I love soup. Chef Adam Sappington at the Country Cat Dinner House & Bar in Portland, Oregon is very good at making soup, among other things (remember the smoked Steelhead Benedict?) A wonderful, symbiotic relationship is born. From the article:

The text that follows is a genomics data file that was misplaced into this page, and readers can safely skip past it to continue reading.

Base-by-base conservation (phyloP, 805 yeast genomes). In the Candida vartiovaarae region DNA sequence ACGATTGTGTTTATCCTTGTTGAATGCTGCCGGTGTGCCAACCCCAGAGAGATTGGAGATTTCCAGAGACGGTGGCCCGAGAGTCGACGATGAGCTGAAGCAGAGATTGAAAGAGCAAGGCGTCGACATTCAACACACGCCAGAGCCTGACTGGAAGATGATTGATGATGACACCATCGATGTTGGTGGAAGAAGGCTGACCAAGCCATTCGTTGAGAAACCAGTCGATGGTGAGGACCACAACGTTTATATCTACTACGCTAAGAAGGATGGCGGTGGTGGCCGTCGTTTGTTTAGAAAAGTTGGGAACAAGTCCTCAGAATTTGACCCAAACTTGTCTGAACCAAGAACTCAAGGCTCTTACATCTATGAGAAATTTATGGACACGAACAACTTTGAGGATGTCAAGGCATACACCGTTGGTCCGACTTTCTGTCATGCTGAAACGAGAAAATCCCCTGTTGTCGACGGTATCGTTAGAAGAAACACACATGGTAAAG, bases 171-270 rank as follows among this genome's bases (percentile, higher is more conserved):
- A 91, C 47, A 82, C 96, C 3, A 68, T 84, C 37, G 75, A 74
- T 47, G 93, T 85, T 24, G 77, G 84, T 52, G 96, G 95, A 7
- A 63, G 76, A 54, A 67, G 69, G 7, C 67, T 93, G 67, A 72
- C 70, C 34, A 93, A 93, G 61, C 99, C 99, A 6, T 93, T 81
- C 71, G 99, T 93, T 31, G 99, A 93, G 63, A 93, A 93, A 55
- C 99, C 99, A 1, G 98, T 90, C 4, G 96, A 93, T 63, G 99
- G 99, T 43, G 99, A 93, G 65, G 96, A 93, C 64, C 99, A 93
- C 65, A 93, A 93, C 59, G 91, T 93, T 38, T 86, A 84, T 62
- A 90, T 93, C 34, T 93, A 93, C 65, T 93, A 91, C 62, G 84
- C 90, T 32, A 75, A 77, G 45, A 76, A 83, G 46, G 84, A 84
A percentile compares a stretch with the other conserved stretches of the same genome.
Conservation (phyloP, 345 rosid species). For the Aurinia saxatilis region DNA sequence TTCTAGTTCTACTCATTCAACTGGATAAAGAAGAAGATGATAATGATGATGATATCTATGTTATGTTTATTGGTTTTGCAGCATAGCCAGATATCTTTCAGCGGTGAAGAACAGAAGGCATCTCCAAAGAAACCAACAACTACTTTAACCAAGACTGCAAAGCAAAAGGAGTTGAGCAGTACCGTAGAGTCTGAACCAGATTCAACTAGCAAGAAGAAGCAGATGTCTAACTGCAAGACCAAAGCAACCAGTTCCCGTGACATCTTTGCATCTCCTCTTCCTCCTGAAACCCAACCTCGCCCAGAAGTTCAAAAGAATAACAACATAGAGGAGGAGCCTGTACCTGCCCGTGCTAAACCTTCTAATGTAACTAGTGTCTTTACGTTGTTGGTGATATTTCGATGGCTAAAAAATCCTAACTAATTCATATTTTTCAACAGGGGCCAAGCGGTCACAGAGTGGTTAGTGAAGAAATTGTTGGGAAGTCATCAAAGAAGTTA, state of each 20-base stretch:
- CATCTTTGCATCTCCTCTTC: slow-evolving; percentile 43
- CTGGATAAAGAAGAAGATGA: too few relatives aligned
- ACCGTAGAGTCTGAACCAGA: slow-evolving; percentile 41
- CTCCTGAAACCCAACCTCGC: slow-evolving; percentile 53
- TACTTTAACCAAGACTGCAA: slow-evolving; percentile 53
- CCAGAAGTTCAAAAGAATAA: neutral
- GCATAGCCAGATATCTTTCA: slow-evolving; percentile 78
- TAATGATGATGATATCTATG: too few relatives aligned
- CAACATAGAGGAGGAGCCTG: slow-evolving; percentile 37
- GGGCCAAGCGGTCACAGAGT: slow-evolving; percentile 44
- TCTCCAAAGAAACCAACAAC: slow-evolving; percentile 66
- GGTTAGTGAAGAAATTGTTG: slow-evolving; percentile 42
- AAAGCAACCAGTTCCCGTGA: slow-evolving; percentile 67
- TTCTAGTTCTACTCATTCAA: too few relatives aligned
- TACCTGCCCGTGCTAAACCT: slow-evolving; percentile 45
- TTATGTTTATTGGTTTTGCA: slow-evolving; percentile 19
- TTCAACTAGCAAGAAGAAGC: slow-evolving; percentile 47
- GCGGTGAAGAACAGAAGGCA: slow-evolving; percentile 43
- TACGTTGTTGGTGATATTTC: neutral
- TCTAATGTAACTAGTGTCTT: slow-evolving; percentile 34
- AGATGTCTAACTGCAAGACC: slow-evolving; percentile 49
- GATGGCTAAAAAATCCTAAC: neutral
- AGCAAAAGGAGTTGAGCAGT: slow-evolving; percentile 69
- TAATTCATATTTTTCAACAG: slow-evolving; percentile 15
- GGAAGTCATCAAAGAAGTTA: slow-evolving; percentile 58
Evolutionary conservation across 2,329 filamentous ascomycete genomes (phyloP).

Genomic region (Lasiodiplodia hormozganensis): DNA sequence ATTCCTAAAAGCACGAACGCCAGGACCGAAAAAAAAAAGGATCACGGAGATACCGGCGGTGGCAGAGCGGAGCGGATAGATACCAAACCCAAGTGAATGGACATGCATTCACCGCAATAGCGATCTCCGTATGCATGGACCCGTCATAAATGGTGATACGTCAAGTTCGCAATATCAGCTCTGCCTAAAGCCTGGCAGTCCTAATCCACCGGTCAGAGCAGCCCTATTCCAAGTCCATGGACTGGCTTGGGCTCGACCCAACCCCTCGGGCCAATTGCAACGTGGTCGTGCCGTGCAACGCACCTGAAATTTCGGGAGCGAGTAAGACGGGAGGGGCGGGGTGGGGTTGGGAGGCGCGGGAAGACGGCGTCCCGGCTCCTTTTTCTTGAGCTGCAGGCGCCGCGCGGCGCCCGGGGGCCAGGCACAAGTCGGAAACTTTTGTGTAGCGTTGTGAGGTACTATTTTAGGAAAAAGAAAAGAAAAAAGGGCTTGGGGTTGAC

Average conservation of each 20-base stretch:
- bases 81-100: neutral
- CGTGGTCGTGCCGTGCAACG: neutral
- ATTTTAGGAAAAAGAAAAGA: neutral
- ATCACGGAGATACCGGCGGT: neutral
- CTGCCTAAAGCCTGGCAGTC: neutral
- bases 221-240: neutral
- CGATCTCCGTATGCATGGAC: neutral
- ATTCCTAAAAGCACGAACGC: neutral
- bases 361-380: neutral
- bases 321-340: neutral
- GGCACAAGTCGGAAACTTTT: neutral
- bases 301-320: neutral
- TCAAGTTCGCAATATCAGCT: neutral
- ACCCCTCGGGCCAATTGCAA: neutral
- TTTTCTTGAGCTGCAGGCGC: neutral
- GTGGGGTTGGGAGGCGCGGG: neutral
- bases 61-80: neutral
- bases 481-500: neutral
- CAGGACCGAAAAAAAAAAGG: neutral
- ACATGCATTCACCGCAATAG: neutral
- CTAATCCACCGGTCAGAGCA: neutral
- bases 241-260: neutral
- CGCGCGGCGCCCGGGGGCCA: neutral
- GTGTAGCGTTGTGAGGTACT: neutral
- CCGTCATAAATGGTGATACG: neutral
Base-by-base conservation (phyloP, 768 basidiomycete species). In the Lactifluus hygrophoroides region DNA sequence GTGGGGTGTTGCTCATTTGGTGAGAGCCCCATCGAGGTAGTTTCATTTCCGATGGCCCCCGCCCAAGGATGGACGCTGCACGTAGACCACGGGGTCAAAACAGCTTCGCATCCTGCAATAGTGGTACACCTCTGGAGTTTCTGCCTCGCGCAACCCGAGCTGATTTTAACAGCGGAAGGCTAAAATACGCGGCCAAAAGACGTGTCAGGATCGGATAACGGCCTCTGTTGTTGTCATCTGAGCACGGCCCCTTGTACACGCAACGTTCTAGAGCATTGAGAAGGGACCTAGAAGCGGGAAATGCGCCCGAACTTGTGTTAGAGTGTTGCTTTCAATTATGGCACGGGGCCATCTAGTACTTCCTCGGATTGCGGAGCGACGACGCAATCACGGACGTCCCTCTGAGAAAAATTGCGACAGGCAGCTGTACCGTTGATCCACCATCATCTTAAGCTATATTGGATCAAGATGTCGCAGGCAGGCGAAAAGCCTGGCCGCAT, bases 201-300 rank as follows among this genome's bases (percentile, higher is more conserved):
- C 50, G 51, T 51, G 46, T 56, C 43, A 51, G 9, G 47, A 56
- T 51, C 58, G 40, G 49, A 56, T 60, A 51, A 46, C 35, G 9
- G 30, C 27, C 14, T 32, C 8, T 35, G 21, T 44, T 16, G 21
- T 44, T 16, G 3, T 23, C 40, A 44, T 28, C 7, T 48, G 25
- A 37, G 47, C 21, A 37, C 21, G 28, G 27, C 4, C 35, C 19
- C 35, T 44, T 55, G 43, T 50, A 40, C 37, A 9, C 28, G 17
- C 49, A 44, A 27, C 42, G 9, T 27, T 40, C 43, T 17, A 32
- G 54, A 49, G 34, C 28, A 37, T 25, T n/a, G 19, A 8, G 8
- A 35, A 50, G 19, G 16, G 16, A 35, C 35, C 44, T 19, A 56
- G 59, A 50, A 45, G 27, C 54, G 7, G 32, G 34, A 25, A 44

“It’s easy to get excited about the culinary scene in this part of the country. Things like local, seasonal, organic, Farm to Table, slow food – and that’s just the quick rundown. Another approach to cooking that is garnering a lot of attention in our little corner of the world is whole animal cooking. If you haven’t heard of whole animal cooking before, it’s pretty much exactly what it sounds like. Chefs are receiving entire animals, butchering and preparing them onsite, and utilizing as much as possible, the entire animal. Scared? You shouldn’t be. This is the art of cooking incarnate. The way it was done for many, many years. And the benefits of this approach are many: reduced waste, deeper, more complex flavors, as well as creative dishes that open the door to a whole new world of experimentation and exploration. It is the next step in a progression that solidifies the fact that chefs in the Northwest are looking backward to take their cuisine forward.” Read the whole thing here.